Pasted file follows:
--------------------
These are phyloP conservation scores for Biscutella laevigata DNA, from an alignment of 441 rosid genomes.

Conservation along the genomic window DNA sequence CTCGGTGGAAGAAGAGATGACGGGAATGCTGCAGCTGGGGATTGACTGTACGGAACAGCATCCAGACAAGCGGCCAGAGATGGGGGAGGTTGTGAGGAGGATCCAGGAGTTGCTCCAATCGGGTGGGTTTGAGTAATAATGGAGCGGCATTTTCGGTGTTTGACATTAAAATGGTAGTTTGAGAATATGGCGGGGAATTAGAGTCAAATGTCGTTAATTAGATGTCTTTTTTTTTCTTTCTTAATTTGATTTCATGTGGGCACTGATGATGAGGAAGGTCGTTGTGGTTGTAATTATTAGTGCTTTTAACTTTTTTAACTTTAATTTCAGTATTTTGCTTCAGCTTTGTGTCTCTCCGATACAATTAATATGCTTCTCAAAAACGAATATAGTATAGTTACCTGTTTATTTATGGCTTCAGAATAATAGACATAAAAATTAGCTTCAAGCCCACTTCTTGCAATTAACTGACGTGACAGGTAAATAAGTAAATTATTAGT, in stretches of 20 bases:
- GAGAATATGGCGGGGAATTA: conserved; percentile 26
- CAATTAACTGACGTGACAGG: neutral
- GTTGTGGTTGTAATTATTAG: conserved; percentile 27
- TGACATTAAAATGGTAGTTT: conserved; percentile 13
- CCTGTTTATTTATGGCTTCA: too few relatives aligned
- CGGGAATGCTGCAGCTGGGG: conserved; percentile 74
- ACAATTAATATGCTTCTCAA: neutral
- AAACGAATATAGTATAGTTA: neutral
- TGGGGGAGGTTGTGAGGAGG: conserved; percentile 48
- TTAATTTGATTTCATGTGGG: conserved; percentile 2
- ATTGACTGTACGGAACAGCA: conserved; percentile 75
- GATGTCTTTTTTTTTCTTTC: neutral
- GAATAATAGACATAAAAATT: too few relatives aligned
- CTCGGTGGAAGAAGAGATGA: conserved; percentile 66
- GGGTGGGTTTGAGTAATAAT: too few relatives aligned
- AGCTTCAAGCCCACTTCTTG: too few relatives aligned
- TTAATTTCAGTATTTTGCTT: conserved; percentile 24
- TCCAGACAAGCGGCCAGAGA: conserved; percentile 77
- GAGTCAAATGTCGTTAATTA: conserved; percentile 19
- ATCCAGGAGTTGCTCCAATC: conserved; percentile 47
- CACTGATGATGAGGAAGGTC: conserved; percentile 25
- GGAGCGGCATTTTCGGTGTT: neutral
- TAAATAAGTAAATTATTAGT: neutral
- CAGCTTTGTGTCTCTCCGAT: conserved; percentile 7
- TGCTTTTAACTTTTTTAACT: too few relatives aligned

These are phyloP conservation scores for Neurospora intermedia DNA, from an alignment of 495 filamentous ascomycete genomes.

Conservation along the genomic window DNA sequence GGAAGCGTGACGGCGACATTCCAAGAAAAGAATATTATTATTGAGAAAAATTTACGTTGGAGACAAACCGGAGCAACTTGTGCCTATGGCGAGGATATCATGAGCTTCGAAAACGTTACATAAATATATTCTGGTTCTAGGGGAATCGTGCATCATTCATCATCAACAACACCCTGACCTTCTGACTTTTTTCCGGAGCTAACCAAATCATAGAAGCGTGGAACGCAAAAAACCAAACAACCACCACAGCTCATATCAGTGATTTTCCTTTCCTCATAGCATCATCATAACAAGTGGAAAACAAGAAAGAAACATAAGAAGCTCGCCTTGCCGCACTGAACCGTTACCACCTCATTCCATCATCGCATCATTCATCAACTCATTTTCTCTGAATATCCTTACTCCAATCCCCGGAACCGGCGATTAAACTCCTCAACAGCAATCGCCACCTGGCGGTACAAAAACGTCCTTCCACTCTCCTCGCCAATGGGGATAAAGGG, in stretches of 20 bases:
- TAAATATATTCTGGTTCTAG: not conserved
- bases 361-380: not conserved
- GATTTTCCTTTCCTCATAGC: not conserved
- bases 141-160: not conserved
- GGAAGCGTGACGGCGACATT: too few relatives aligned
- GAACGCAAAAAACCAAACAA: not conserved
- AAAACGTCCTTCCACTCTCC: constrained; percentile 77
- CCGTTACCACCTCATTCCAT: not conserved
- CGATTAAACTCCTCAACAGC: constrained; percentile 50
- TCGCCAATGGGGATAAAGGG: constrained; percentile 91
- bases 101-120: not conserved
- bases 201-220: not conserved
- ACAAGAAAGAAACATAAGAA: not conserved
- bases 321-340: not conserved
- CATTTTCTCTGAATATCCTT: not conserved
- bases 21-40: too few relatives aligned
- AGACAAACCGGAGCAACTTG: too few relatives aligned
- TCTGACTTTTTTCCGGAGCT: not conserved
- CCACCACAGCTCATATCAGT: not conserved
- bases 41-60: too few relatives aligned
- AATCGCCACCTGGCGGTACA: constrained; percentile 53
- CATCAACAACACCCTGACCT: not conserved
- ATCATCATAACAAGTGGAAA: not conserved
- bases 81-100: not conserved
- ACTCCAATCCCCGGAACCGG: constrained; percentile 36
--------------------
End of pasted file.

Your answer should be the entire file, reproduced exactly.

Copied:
These are phyloP conservation scores for Biscutella laevigata DNA, from an alignment of 441 rosid genomes.

Conservation along the genomic window DNA sequence CTCGGTGGAAGAAGAGATGACGGGAATGCTGCAGCTGGGGATTGACTGTACGGAACAGCATCCAGACAAGCGGCCAGAGATGGGGGAGGTTGTGAGGAGGATCCAGGAGTTGCTCCAATCGGGTGGGTTTGAGTAATAATGGAGCGGCATTTTCGGTGTTTGACATTAAAATGGTAGTTTGAGAATATGGCGGGGAATTAGAGTCAAATGTCGTTAATTAGATGTCTTTTTTTTTCTTTCTTAATTTGATTTCATGTGGGCACTGATGATGAGGAAGGTCGTTGTGGTTGTAATTATTAGTGCTTTTAACTTTTTTAACTTTAATTTCAGTATTTTGCTTCAGCTTTGTGTCTCTCCGATACAATTAATATGCTTCTCAAAAACGAATATAGTATAGTTACCTGTTTATTTATGGCTTCAGAATAATAGACATAAAAATTAGCTTCAAGCCCACTTCTTGCAATTAACTGACGTGACAGGTAAATAAGTAAATTATTAGT, in stretches of 20 bases:
- GAGAATATGGCGGGGAATTA: conserved; percentile 26
- CAATTAACTGACGTGACAGG: neutral
- GTTGTGGTTGTAATTATTAG: conserved; percentile 27
- TGACATTAAAATGGTAGTTT: conserved; percentile 13
- CCTGTTTATTTATGGCTTCA: too few relatives aligned
- CGGGAATGCTGCAGCTGGGG: conserved; percentile 74
- ACAATTAATATGCTTCTCAA: neutral
- AAACGAATATAGTATAGTTA: neutral
- TGGGGGAGGTTGTGAGGAGG: conserved; percentile 48
- TTAATTTGATTTCATGTGGG: conserved; percentile 2
- ATTGACTGTACGGAACAGCA: conserved; percentile 75
- GATGTCTTTTTTTTTCTTTC: neutral
- GAATAATAGACATAAAAATT: too few relatives aligned
- CTCGGTGGAAGAAGAGATGA: conserved; percentile 66
- GGGTGGGTTTGAGTAATAAT: too few relatives aligned
- AGCTTCAAGCCCACTTCTTG: too few relatives aligned
- TTAATTTCAGTATTTTGCTT: conserved; percentile 24
- TCCAGACAAGCGGCCAGAGA: conserved; percentile 77
- GAGTCAAATGTCGTTAATTA: conserved; percentile 19
- ATCCAGGAGTTGCTCCAATC: conserved; percentile 47
- CACTGATGATGAGGAAGGTC: conserved; percentile 25
- GGAGCGGCATTTTCGGTGTT: neutral
- TAAATAAGTAAATTATTAGT: neutral
- CAGCTTTGTGTCTCTCCGAT: conserved; percentile 7
- TGCTTTTAACTTTTTTAACT: too few relatives aligned

These are phyloP conservation scores for Neurospora intermedia DNA, from an alignment of 495 filamentous ascomycete genomes.

Conservation along the genomic window DNA sequence GGAAGCGTGACGGCGACATTCCAAGAAAAGAATATTATTATTGAGAAAAATTTACGTTGGAGACAAACCGGAGCAACTTGTGCCTATGGCGAGGATATCATGAGCTTCGAAAACGTTACATAAATATATTCTGGTTCTAGGGGAATCGTGCATCATTCATCATCAACAACACCCTGACCTTCTGACTTTTTTCCGGAGCTAACCAAATCATAGAAGCGTGGAACGCAAAAAACCAAACAACCACCACAGCTCATATCAGTGATTTTCCTTTCCTCATAGCATCATCATAACAAGTGGAAAACAAGAAAGAAACATAAGAAGCTCGCCTTGCCGCACTGAACCGTTACCACCTCATTCCATCATCGCATCATTCATCAACTCATTTTCTCTGAATATCCTTACTCCAATCCCCGGAACCGGCGATTAAACTCCTCAACAGCAATCGCCACCTGGCGGTACAAAAACGTCCTTCCACTCTCCTCGCCAATGGGGATAAAGGG, in stretches of 20 bases:
- TAAATATATTCTGGTTCTAG: not conserved
- bases 361-380: not conserved
- GATTTTCCTTTCCTCATAGC: not conserved
- bases 141-160: not conserved
- GGAAGCGTGACGGCGACATT: too few relatives aligned
- GAACGCAAAAAACCAAACAA: not conserved
- AAAACGTCCTTCCACTCTCC: constrained; percentile 77
- CCGTTACCACCTCATTCCAT: not conserved
- CGATTAAACTCCTCAACAGC: constrained; percentile 50
- TCGCCAATGGGGATAAAGGG: constrained; percentile 91
- bases 101-120: not conserved
- bases 201-220: not conserved
- ACAAGAAAGAAACATAAGAA: not conserved
- bases 321-340: not conserved
- CATTTTCTCTGAATATCCTT: not conserved
- bases 21-40: too few relatives aligned
- AGACAAACCGGAGCAACTTG: too few relatives aligned
- TCTGACTTTTTTCCGGAGCT: not conserved
- CCACCACAGCTCATATCAGT: not conserved
- bases 41-60: too few relatives aligned
- AATCGCCACCTGGCGGTACA: constrained; percentile 53
- CATCAACAACACCCTGACCT: not conserved
- ATCATCATAACAAGTGGAAA: not conserved
- bases 81-100: not conserved
- ACTCCAATCCCCGGAACCGG: constrained; percentile 36